About Us

The Barr Laboratory aims to better understand the complex virus-host interactions of emerging viral pathogens. We study Containment Level 2 and Level 3 viruses such as HIV, Ebola-like viruses, West Nile virus, and the recent newcomer SARS-related coronavirus 2, which causes the disease COVID-19. Our new state-of-the-art ImPaKT Facility features barrier-enclosed imaging scanners and instrumentation that will allow us to develop tools and methods to better understand the progression of emerging infectious diseases, identify novel antiviral agents, develop diagnostic reagents to characterize hidden reservoirs of pathogens, and for the early and accurate detection of infections.

One area of focus of our laboratory is in learning how the human interferon response, touted as the first line of defence against all viruses, responds to these pathogens. The ability of these pathogens to overcome this antiviral defence is a critical requirement for viruses to jump the species barrier and maintain themselves in the human population. We discovered two novel antiviral proteins called TRIM22 and HERC5 that are produced in high abundance during the interferon response and are capable of blocking various steps of the life cycle of a variety of viruses. We use molecular, biochemical, genetic and evolutionary approaches to characterize the mechanisms underlying these activities and how emerging viruses evade them.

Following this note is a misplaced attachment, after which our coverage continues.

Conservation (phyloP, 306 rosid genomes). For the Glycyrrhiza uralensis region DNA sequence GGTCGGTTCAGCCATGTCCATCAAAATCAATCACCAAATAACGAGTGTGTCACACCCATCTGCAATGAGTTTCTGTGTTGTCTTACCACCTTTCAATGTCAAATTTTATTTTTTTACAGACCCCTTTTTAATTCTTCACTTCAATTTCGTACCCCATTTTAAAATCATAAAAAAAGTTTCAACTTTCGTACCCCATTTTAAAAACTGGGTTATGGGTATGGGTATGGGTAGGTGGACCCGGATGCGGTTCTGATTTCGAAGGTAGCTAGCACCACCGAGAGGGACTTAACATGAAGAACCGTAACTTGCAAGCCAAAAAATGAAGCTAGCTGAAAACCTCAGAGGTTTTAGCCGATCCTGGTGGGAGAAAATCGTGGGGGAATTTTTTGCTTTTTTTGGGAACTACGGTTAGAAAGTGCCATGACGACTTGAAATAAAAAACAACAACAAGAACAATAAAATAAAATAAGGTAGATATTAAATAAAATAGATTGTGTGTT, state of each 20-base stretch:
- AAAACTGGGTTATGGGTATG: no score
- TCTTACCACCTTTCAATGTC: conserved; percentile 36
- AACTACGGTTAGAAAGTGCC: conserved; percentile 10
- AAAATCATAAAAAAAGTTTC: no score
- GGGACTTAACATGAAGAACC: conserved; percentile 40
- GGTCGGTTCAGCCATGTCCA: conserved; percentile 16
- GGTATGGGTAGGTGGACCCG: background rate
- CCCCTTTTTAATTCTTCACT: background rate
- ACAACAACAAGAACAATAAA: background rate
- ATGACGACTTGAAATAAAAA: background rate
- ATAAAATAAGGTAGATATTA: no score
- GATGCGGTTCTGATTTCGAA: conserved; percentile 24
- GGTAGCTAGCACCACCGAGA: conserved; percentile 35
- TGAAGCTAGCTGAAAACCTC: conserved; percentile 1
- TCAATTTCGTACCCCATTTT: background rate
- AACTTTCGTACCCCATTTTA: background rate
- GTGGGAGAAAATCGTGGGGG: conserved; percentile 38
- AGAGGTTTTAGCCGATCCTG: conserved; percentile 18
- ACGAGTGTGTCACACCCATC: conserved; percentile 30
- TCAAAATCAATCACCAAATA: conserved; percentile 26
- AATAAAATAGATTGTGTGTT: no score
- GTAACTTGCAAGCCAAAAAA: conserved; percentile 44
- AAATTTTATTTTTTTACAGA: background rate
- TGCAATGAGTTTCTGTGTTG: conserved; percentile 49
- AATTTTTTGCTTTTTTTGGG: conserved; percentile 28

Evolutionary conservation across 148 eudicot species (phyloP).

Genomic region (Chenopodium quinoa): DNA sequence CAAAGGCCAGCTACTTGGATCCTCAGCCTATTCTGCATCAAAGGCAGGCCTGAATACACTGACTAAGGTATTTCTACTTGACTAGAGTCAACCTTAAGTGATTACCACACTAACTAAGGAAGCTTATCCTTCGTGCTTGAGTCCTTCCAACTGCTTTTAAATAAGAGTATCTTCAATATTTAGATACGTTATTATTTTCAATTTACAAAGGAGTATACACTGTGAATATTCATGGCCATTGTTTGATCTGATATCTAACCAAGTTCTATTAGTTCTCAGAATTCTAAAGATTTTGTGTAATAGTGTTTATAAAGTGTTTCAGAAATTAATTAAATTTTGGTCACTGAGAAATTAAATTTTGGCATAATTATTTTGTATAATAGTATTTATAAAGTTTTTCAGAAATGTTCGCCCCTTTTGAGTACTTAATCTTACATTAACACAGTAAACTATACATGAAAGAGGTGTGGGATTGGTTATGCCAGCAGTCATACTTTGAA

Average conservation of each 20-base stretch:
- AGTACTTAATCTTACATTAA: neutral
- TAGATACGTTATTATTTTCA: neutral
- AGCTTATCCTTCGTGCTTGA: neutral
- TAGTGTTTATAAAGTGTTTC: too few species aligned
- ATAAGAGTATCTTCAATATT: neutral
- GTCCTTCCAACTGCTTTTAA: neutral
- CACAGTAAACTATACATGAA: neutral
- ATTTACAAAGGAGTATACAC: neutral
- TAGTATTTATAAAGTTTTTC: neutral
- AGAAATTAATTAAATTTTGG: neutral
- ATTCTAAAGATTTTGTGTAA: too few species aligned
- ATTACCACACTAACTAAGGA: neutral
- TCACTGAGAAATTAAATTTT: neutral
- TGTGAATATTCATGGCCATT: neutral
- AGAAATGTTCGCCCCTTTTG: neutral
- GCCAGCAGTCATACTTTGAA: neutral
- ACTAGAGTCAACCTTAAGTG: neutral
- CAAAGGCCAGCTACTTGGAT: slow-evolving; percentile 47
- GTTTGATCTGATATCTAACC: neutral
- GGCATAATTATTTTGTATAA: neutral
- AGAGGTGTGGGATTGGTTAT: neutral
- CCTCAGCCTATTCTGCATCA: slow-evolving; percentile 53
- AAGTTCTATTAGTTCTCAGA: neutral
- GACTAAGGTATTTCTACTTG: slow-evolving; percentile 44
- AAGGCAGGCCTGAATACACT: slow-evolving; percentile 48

Biosafety level 3 lab containment level 3 lab
Another area of focus of our laboratory is in learning how emerging viruses sustain themselves in the human population. Most newly emerging viruses cross the species barrier armed with a strong defence against our immune system, but this defence is typically not effective in the long-term because the virus kills its host too rapidly or the human immune response, with or without medical interventions, can overcome the infection. Other viruses can out smart their host by making themselves a part of its host, like HIV does when it permanently inserts its genetic blueprints into our own DNA. We use a variety of molecular biology and bioinformatics approaches to better understand how viruses like HIV insert themselves into our DNA and why they insert themselves at defined places in our DNA. A better understanding of these mechanisms will help us design ways to eliminate these infected cells, which is one of the biggest obstacles in curing AIDS.